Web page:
As I started on this post, I thought about its synonyms and first thought of the words "plugged in" and that reminded me of "charged".  We connect to a socket and once plugged in, our devices are charged.  For me, especially since my district is 1:1, there was definitely a connection, no pun intended.  I later went to and looked up the word "connected" to find some more synonyms and below is a screenshot of the results.  

At first, I thought of a connected educator as one who is on the cutting edge.  An educator who tweets, attends edcamps,  leads PD sessions at local schools or other districts.  Basically, an innovative educator who is up to date on all the latest strategies and technologies.  However, after reading this article on Edutopia last night and after reviewing the list above, I've changed my thinking a little.  While being innovative and technology-driven is certainly part of being connected, that's not where the focus needs to be.  First and foremost, we must be connected to the young lives that are entrusted to us every day.  They are the reason we are in this profession to begin with.  It's not about the latest gadget, teaching strategy or expanding our PLN, it's about connecting with our students - capturing their hearts and minds.  It's not about imparting knowledge, although that will inevitably occur, but it's about laying a sturdy foundation for lifelong learning and continual growth.  

You might read this and say "well, duh".  We all know that is our bottom line, but that line is easily blurred in the busyness of keeping up with all our duties and our growth ambitions.  

So as we aim to be more connected, let's make sure we are plugged in to the right source - our students - and enable them to be charged up and ready for success, wherever their lives may lead them.


Sunday, October 5, 2014

Twitter: Connectedness and More

Have you ever taken a trip to the store in search of a specific item and found yourself finding that and a few other things you had no intention of buying. For a bargain hunter like me, it happens all the time.  Well, for me, Twitter has delivered much more than I expected to find when I plunged into its world last year.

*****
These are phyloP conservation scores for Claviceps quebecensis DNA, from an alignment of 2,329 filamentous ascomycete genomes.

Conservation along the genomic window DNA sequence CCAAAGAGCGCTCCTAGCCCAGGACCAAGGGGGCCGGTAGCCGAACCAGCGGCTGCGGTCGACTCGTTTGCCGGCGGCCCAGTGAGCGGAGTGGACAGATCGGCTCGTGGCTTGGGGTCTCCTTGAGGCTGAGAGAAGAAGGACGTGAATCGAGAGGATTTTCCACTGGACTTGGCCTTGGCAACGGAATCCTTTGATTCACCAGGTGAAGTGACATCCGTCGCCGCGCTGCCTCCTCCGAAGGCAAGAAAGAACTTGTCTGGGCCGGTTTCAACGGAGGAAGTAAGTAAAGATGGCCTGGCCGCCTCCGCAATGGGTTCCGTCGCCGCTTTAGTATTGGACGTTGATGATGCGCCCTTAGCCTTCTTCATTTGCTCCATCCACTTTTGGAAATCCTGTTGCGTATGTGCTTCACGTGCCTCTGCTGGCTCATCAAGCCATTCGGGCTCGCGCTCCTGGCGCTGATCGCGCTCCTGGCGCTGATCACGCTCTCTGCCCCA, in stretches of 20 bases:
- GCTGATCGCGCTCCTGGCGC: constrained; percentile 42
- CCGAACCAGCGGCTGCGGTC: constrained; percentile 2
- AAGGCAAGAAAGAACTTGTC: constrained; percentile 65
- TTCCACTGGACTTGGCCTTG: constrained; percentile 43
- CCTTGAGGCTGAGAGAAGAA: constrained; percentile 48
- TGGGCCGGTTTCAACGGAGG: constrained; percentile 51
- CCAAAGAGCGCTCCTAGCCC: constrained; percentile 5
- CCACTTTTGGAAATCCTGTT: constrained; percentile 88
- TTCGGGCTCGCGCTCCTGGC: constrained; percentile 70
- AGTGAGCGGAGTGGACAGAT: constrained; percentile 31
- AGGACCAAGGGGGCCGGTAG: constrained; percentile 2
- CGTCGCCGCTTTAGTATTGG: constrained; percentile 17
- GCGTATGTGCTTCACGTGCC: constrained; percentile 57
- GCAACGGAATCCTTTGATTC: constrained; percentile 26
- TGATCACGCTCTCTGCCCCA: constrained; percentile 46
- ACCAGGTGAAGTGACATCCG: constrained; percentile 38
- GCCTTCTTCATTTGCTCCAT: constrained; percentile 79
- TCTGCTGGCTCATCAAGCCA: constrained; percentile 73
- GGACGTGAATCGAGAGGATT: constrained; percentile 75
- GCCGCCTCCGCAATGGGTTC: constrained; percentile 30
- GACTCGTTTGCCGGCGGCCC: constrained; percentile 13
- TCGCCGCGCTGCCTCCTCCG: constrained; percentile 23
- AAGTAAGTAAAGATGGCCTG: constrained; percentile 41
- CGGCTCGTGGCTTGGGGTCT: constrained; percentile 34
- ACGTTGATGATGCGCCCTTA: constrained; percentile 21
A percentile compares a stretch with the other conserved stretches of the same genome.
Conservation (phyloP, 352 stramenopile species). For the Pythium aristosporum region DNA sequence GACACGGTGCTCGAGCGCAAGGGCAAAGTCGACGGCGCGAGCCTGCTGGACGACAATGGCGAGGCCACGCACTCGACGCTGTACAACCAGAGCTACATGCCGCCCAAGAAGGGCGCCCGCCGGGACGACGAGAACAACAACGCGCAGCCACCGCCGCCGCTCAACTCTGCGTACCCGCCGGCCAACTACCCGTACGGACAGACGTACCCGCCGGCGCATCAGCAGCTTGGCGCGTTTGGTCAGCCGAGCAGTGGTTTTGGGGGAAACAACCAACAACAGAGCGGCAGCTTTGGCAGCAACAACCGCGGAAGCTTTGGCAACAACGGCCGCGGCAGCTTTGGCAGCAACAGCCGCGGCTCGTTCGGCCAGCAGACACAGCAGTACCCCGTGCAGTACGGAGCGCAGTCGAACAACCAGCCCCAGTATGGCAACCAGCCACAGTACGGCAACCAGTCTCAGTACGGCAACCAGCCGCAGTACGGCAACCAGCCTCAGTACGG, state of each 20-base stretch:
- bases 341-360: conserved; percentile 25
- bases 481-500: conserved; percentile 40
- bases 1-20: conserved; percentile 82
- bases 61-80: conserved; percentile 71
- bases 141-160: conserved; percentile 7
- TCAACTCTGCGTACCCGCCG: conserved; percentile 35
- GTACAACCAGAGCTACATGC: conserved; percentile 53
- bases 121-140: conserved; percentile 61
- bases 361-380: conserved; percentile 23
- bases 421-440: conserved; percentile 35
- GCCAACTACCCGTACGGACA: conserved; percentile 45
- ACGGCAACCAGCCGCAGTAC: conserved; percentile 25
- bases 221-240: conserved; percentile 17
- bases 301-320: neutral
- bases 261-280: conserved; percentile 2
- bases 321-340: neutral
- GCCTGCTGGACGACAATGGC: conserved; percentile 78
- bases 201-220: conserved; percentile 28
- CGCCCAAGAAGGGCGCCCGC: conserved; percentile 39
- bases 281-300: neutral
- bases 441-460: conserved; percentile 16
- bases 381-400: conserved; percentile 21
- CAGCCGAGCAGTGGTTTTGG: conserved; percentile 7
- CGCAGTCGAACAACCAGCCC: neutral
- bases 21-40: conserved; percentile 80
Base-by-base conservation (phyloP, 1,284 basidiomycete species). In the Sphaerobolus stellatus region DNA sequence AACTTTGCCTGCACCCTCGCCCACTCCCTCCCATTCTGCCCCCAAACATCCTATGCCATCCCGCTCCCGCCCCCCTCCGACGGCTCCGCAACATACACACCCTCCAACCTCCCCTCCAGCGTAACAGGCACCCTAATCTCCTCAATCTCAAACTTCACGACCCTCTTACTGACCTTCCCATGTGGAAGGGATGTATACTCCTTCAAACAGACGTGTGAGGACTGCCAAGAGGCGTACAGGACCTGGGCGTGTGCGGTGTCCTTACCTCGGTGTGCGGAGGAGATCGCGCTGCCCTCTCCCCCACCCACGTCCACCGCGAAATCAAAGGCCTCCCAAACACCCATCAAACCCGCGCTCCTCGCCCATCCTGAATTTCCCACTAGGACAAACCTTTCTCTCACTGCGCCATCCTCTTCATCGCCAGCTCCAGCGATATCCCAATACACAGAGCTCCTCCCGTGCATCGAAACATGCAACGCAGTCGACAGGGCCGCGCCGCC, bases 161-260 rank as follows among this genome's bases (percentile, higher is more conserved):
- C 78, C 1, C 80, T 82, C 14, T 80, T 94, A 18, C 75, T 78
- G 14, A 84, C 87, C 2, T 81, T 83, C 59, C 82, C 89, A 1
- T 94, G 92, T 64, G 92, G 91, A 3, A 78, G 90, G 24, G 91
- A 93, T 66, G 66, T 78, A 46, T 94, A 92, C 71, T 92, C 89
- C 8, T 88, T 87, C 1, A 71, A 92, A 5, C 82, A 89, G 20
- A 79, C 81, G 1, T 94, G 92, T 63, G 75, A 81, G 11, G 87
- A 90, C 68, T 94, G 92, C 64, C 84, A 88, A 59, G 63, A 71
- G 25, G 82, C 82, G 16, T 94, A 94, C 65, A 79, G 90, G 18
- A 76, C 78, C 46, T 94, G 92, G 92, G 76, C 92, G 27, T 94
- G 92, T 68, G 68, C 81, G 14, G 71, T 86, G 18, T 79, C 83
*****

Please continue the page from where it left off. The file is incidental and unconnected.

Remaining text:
Last spring I got serious about Twitter after learning that it was an ideal PD source.  I am "the" secondary ESL teacher for my school district.  We are a very small district and although we have three ESL teachers who serve our elementary and intermediate schools, I'm it for the secondary level.  I love it because I get to take the students from 7th grade all the way through to 12th grade, or until they exit if sooner.  Aside from helping them grow their English language communication skills, I get to mentor them as they get ready to graduate and take on the world.  It's very rewarding, but being a lone ranger is, well, lonely.   I split my days between the high school and middle school and although most teachers are very supportive and cooperative, I'm sort of a misfit.  I don't seem to fit in with any particular PLC, department or even school.  For the most part, I'm okay with it because it keeps me focused on my students, but there are times that I need to connect with someone who is in my field and grade level.

And so, I joined my first Twitter chat, #ELLchat and found it a great source of PD.  However, what I never expected was to connect with education professionals from a variety of fields, grade levels and countries.  Not only have I made some invaluable contacts in the ESL field, Twitter has enabled me to grow professionally in ways I never expected.  Here are just a few:

1.  #BestYearEver
This is my motto for this year.  It was started by Edutopia and I found it on Twitter. This hashtag has been a jumpstart and continues to keep me moving.  It's written on my whiteboard so I can never lose sight of all the great things that are in store for this year.

2. #GoodCallsHome